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The Fickle Nature Of Italian Management

Why are Italian clubs so willing to bring in and toss aside managers at the drop of a hat? What possible benefit can it bring?

"What's this number? It can't be the number of managers I've fired, it's much too low."
"What's this number? It can't be the number of managers I've fired, it's much too low."
Tullio M. Puglia

A trend that's been too long predictable and too long disturbing has been the way that Italian teams toss aside managers left, right, and center. Several clubs, perhaps most notably Palermo, have developed an unfortunate reputation in that regard.

"In Italy there are teams who change their Coach so often, I don’t think it’s the right way.

"If after every match there is a judgement it’s difficult to reach objectives. If you want to reach a certain level, you shouldn't keep changing your ideas. You should keep working on one idea, make your judgement at the end and then decide what to do."

-Rafa Benitez. Souce: Football Italia

As Napoli's erstwhile Spanish manager points out, it's extremely difficult to establish any kind of stability in the circumstances that business model generates. The players get two or three or four completely different messages on how to play and what to do every season, making it hard to settle in tactically. Plus, different managers will evaluate personnel differently, so one summer's massive purchase for a player seen as central to one manager's efforts may be barely scraping in to the matchday squad a few months later under that manager's successor.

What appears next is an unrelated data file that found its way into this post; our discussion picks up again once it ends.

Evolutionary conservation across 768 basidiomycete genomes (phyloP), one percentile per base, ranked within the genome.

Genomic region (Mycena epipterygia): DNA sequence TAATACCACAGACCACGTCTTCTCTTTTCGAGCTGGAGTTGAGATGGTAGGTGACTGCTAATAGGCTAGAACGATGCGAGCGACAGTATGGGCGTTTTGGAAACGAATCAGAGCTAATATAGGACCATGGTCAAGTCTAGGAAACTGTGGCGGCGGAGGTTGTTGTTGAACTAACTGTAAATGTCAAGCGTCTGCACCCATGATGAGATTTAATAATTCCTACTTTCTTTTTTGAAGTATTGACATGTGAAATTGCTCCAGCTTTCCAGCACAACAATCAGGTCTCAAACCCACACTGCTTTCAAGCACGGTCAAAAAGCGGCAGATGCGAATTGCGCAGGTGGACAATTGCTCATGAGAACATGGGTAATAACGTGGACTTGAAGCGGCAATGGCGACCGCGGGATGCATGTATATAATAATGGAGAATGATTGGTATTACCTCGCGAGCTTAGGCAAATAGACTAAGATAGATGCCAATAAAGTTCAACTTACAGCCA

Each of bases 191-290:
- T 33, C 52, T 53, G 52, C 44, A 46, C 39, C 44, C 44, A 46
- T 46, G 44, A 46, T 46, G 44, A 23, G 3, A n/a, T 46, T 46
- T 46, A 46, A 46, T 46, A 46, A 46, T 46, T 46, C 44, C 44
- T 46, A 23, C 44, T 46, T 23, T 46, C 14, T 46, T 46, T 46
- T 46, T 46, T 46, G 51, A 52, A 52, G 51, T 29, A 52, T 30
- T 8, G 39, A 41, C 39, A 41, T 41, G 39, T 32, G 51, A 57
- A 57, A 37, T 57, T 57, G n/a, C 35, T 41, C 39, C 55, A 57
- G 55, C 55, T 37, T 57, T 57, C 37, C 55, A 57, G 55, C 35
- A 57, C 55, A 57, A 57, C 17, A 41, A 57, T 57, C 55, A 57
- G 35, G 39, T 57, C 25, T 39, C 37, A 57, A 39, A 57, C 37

In a nation strapped with financial issues, having to toss aside big purchases on a regular basis isn't sustainable, nor is constantly having to pay managerial buyout clauses. On top of that, the nation-wide instability in the job drives away premier candidates for the job; time was, when Massimiliano Allegri or Claudio Ranieri lost their jobs in Milan, they would have been replaced with top-tier managers. Instead, Ranieri was succeeded by Andrea Strammacioni, who barely lasted a year, and Allegri was replaced by first-time manager Clarence Seedorf, who may not get six months at this rate.

It's reached the point that the likes of Carlo Ancelotti, Cesare Prandelli, Luciano Spalletti, and Roberto Mancini are unlikely to manage in Italy again any time soon. They're some of the best names in Italian management right now, but the politics and instability tied to the job in their home country make for immensely unattractive options. Only a bare handful of owners offer any kind of realistic long-term option right now, and those jobs seem well tied-down right now.

Fortunately for Napoli fans, Aurelio De Laurentiis seems to be one of those owners. He gave Walter Mazzarri the time and support he needed to establish something good in Naples, and that turned out well. He stood by Crazy Uncle Walter through some shaky times in the first season of his tenure, and that faith was rewarded with several excellent seasons, and laid the groundwork that Rafa Benitez is now laying his ten-year plan down upon.

Another area hurt by the constant managerial churn in Italy that's rarely looked at is the youth development system. There's been little focus on developing and improving academy systems in recent years, and it's starting to show. While there have been a few notable names popping up lately, the flow of young Italian talent has trickled to a tiny stream. Part of that has been an emphasis on veteran players with grinta and moxie, but with academies getting so many conflicting messages on what to do and what to focus on, if they even get such messages at all, it's hard to create a concise development and recruitment plan.

This incessant turnover of managerial jobs in Italy doesn't just hurt the clubs in the short term. The shortsightedness of it on the scale we're seeing has massively negative long-term effects. Italy's clubs need owners who are willing to make a plan and at least try to follow it through a little bit before freaking out and changing course. It's bad business, and it's bad management.